Insurance company was required to defend the insured in an underlying action. This was in spite of the insured potentially having made material misrepresentations that will void the coverage if required to pay a judgment.
Insurance law – Errors and omissions policies – Misrepresentation in obtaining insurance – Exclusions – Copyright breach – Duty to defend – Practice – Pleadings – Underlying action – Evidence – Extrinsic evidence
IT Haven v. Certain Underwriters at Lloyd’s, London,  O.J. No. 5504, 2020 ONSC 7835, Ontario Superior Court of Justice, December 15, 2020, M.L. Edwards J.
The insureds brought an application seeking a declaration that the insurer had a duty to defend an information technology specialist (the “personal applicant”) and an IT company (collectively, the “applicants”), under an errors and omissions policy (the “Policy”) in a California lawsuit (the “U.S. Proceedings”). In the U.S. Proceedings, a video game company (the “Company”) sued the insureds for breach of copyright and the insurer refused to defend and indemnify them.
The history of the parties involves the personal applicant incorporating the IT company, while acting as its sole director. The personal applicant obtained the Policy on behalf of the IT company. The applicants were later sued in the U.S. Proceedings, for various relief, and included allegations that the IT company was a front for the personal applicant’s business, and that he was also the leader of a group of hackers which worked to allow people to cheat at the Company’s games, including Pokemon Go, Ingress and Harry Potter Wizards Unite.
The insureds argued that the facts alleged and the damages sought in the U.S. Proceedings brought the claim within the scope of coverage on the basis of a reasonable possibility, and that the onus then shifted to the insurer to show the claim fell outside of coverage. The insurer argued that the insureds made material misrepresentations in their insurance application, did not comply with a “material information” provision that excludes certain claims, and that various other exclusions applied. Much of what the insurer argued was grounded in extrinsic evidence, including an affidavit of the cover holder for underwriting the Policy, expert opinion evidence, post-claim statements made by the personal applicant, and a transcript of a cross examination of the personal applicant.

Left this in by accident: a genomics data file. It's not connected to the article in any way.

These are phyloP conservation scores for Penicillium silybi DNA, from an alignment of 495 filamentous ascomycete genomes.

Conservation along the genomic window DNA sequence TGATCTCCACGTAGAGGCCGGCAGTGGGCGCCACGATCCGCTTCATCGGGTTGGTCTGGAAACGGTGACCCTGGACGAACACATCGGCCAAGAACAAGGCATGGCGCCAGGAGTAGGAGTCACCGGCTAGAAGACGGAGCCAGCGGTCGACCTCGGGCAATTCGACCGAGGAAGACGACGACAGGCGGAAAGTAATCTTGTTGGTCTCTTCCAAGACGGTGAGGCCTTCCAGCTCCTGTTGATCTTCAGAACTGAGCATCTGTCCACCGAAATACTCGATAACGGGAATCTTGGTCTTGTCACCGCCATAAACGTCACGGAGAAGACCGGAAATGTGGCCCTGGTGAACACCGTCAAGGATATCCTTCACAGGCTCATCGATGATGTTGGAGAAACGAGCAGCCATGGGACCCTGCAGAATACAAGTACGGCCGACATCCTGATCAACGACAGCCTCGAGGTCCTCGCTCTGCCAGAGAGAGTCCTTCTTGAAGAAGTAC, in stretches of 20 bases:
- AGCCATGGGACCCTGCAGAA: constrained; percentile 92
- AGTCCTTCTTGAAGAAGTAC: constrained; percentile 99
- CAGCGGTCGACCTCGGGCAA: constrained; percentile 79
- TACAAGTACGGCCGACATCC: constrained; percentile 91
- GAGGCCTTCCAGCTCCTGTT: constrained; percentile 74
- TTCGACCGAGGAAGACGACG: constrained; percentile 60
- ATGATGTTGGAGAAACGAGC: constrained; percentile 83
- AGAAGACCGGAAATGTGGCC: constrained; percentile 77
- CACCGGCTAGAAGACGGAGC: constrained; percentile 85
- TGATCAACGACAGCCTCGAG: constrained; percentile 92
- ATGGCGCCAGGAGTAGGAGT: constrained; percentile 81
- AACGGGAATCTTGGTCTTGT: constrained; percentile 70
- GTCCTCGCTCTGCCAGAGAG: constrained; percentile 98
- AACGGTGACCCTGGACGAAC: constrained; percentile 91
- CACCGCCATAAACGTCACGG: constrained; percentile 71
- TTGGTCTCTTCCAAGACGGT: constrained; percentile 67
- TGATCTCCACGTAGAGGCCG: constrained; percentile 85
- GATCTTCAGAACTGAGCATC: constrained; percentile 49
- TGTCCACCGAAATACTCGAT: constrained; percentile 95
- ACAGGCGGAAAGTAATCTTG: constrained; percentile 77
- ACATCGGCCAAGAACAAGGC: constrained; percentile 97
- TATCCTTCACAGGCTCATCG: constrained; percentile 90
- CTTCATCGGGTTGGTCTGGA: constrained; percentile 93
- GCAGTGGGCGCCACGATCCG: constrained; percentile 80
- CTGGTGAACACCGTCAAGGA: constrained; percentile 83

The court applied the principles from Progressive Homes Ltd. v. Lombard General Insurance Co. of Canada, 2010 SCC 33. The pleadings determine whether the insurer has a duty to defend: if, on reading the allegations in the pleadings to determine the substance and true nature of the claims, there is any possibility that the claims fall within coverage, the duty to defend is triggered. Extrinsic evidence may be considered if it was explicitly referred to in the pleadings or is necessary to determine the nature of the claim against the insureds.
The court excluded the extrinsic evidence relied on by the insurer, which was not referred to in the pleadings in the U.S. Proceeding. The court noted that in the U.S. Proceeding it may well turn out that the claims are not covered by the Policy and there is no duty to indemnify the insureds, but emphasized that issue of materiality should be proven at trial, not in pleadings-based applications. As there was no admissible evidence to trigger any of the Policy’s exclusions, the insurer was obligated to defend the insureds.
This case was digested by Mark A. McPhee, and first published in the LexisNexis® Harper Grey Insurance Law Netletter and the Harper Grey Insurance Law Newsletter. If you would like to discuss this case further, please contact Mark A. McPhee at email@example.com.